16. The computer readable storage medium of claim 9, wherein said determining the validity of said request if said request is a user interface presentation request comprises:
storing identities of at least one specific process which can send valid user interface presentation requests; and
determining if a request has been sent by one of said specific processes.
17. A system for managing the presentation of user interface data generated by a source, the system comprising:
a computer comprising a processor and a memory in communication with the processor;
a core experience module residing in the memory, the core experience module generating information renderable by a presenter; and
an experience enforcement module residing in the memory, said experience enforcement module operably connected to said core experience module, said experience enforcement module receiving a request for performing actions, determining if said request is a user interface presentation request, determining the validity of said request if said request is a user interface presentation request, and providing said request to said presenter if said request is a valid user interface presentation request,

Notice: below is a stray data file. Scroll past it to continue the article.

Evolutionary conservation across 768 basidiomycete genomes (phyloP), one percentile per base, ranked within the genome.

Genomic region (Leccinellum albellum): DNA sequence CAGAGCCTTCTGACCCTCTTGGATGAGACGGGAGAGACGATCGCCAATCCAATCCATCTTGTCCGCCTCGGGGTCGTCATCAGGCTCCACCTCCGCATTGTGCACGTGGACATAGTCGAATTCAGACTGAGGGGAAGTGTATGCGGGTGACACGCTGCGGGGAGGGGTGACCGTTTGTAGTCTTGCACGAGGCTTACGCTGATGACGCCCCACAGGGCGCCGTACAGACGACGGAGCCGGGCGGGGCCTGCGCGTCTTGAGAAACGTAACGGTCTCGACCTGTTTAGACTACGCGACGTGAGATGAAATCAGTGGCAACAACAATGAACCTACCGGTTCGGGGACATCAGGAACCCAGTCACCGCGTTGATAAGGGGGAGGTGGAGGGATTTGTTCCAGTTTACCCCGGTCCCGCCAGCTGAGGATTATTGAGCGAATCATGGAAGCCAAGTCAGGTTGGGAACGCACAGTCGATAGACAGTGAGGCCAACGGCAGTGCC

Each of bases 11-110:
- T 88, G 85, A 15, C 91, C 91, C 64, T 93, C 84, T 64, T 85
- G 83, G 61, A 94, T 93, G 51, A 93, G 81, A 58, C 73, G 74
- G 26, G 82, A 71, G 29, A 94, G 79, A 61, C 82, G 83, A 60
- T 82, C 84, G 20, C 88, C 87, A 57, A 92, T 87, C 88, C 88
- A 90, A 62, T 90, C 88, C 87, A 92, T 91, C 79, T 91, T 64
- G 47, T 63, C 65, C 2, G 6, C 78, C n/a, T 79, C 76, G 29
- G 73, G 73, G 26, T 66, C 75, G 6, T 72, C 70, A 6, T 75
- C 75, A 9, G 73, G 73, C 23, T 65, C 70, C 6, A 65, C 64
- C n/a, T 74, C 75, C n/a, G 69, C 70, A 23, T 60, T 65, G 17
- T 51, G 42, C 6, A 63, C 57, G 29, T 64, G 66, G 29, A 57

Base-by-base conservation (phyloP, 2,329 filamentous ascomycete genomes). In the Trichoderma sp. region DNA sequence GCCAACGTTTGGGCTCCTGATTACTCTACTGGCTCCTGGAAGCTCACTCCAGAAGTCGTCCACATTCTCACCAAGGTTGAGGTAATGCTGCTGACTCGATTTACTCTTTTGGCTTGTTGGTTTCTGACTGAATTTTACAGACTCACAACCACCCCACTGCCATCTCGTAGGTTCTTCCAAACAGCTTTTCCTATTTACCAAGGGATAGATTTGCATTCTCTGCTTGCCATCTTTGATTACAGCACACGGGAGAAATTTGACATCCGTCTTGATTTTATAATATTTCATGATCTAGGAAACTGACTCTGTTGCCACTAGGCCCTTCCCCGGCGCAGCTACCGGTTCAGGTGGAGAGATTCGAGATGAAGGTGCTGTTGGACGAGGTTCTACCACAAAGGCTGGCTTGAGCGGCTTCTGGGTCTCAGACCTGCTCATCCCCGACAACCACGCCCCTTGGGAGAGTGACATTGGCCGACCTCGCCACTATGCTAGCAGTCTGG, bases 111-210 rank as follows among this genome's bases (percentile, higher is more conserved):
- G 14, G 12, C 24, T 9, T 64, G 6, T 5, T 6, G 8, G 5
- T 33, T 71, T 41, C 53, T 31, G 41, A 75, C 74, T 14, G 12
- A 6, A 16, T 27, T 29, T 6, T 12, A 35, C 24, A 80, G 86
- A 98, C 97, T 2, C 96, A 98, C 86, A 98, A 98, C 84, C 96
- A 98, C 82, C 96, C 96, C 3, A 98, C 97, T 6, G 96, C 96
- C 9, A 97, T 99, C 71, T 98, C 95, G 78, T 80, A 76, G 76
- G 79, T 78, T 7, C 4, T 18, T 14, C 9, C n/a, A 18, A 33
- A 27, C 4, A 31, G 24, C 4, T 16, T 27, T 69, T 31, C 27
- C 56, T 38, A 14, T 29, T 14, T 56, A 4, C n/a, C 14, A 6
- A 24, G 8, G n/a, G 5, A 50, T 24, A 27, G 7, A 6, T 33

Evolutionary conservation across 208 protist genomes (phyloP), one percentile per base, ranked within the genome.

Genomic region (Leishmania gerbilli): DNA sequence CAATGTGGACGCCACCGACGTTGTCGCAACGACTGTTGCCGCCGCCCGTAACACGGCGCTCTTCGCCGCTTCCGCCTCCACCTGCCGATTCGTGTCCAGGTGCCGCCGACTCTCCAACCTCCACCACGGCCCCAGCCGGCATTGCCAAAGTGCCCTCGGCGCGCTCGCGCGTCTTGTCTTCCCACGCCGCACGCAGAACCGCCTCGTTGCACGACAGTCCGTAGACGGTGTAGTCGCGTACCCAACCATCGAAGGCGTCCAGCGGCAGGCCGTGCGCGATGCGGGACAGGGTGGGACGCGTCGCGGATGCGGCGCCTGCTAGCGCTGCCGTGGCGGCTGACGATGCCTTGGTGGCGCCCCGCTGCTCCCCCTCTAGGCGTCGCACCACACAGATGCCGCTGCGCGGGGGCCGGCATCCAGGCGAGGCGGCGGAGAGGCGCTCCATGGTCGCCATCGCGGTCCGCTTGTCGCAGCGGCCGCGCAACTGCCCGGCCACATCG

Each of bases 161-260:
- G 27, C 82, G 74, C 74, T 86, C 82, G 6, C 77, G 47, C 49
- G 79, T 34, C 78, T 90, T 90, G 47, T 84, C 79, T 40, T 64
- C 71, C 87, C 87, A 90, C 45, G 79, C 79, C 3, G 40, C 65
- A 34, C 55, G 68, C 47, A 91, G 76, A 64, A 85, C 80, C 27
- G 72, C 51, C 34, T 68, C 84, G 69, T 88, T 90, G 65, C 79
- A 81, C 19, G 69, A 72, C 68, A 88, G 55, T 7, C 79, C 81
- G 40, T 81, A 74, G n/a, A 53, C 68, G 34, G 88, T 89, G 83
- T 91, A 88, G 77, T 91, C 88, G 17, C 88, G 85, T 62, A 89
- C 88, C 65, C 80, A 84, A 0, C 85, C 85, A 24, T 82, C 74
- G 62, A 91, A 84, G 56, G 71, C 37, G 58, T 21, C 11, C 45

wherein the experience enforcement module comprises a storage for storing one or more identities of at least one specific process which sends valid user interface presentation requests to said system,
wherein the experience enforcement module further comprises a validity checker for determining if a request has been sent by one of said specific processes,